Language Use in Joint Action: The Means of Referring Expressions

International Journal of Social Robotics, Jan 2018

This study examined how human–human collaboration can be achieved through an exchange of verbal information in exchanging information about the referents in a joint action. Knowing other people’s referential intention is fundamental for joint action. Joint action can be achieved verbally by two types of referring expressions, namely, symbolic and deictic referring expressions. Using corpus data, we extracted nouns as typical symbolic references and demonstratives as typical deictic references. We examined whether the word usage of these terms changed when the robot vehicles controlled by the participants repeatedly performed the same collaborative task. We used a novel virtual space for the task because we wanted to control the common ground shared by the participants. The results of the performance indicate that the task completion became more efficient as the participants repeated the task. The referential word use was reduced in both symbolic and deictic references, and this reduction occurred with a grounding process among the collaborators. The study showed that reduction of referential expressions occurs with the grounding process in human–human collaboration and suggests that appropriate collaborative robot systems must deal with the reduction process of referencing in humans.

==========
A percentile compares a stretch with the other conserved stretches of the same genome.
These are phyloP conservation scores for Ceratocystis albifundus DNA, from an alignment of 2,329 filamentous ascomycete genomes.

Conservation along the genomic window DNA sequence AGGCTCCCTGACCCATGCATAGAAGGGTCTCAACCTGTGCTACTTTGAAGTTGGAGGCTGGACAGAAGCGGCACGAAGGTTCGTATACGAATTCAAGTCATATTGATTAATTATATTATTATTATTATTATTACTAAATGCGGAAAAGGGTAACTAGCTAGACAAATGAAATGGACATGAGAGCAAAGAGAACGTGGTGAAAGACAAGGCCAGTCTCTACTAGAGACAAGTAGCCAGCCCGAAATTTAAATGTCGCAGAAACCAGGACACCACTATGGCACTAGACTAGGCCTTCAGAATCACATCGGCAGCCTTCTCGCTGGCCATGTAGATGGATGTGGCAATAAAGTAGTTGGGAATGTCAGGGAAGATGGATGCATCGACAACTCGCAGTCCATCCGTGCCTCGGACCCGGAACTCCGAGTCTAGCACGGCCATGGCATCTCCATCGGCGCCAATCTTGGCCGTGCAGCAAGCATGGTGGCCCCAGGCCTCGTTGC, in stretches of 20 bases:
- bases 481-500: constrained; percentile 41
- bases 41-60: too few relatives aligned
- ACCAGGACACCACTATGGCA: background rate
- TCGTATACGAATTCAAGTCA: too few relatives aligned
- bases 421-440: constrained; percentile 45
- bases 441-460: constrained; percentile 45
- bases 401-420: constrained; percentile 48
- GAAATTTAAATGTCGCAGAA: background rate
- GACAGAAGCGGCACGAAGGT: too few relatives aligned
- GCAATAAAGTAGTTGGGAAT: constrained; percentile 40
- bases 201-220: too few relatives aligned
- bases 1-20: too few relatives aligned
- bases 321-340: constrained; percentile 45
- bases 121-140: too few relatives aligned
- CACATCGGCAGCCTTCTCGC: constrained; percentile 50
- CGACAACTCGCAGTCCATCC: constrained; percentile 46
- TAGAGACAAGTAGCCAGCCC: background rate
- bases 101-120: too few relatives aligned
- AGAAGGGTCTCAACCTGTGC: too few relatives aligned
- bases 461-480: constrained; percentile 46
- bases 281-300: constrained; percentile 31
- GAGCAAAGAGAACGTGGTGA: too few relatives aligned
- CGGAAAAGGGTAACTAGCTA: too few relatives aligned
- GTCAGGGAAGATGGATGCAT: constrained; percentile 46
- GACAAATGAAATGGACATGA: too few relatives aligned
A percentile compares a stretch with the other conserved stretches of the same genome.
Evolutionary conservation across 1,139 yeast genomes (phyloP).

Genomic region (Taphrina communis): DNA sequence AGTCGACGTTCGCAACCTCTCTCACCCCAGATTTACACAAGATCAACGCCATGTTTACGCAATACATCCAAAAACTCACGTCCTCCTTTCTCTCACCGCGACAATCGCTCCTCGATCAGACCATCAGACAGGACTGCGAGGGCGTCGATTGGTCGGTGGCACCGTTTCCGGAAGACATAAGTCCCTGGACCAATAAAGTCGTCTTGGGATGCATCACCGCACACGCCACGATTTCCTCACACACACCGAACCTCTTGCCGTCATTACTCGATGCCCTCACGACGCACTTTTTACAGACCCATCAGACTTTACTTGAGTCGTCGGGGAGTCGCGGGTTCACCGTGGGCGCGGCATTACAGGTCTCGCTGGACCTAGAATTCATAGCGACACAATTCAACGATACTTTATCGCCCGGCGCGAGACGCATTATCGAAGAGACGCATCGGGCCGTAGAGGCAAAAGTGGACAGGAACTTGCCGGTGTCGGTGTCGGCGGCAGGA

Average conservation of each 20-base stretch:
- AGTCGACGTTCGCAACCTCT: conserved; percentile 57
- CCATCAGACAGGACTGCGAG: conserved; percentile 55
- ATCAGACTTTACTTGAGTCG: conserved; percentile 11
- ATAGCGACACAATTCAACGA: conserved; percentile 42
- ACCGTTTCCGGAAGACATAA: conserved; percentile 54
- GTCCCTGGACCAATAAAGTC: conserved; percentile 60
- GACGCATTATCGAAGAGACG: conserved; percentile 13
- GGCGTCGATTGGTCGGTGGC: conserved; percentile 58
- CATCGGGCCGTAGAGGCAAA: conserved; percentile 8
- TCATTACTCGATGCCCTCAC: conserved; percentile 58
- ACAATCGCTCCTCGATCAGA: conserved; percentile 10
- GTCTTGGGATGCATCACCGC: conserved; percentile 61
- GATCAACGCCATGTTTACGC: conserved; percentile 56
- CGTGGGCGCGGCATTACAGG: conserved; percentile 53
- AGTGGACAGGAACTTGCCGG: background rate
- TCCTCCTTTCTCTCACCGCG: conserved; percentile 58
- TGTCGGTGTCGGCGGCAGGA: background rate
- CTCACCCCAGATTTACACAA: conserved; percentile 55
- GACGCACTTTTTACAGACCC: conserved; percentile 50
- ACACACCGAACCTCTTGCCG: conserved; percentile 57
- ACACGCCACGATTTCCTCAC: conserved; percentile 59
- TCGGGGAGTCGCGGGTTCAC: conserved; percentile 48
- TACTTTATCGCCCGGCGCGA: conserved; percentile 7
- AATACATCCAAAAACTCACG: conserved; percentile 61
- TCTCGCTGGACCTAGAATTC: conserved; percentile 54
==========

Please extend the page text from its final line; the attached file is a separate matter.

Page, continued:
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Language Use in Joint Action: The Means of Referring Expressions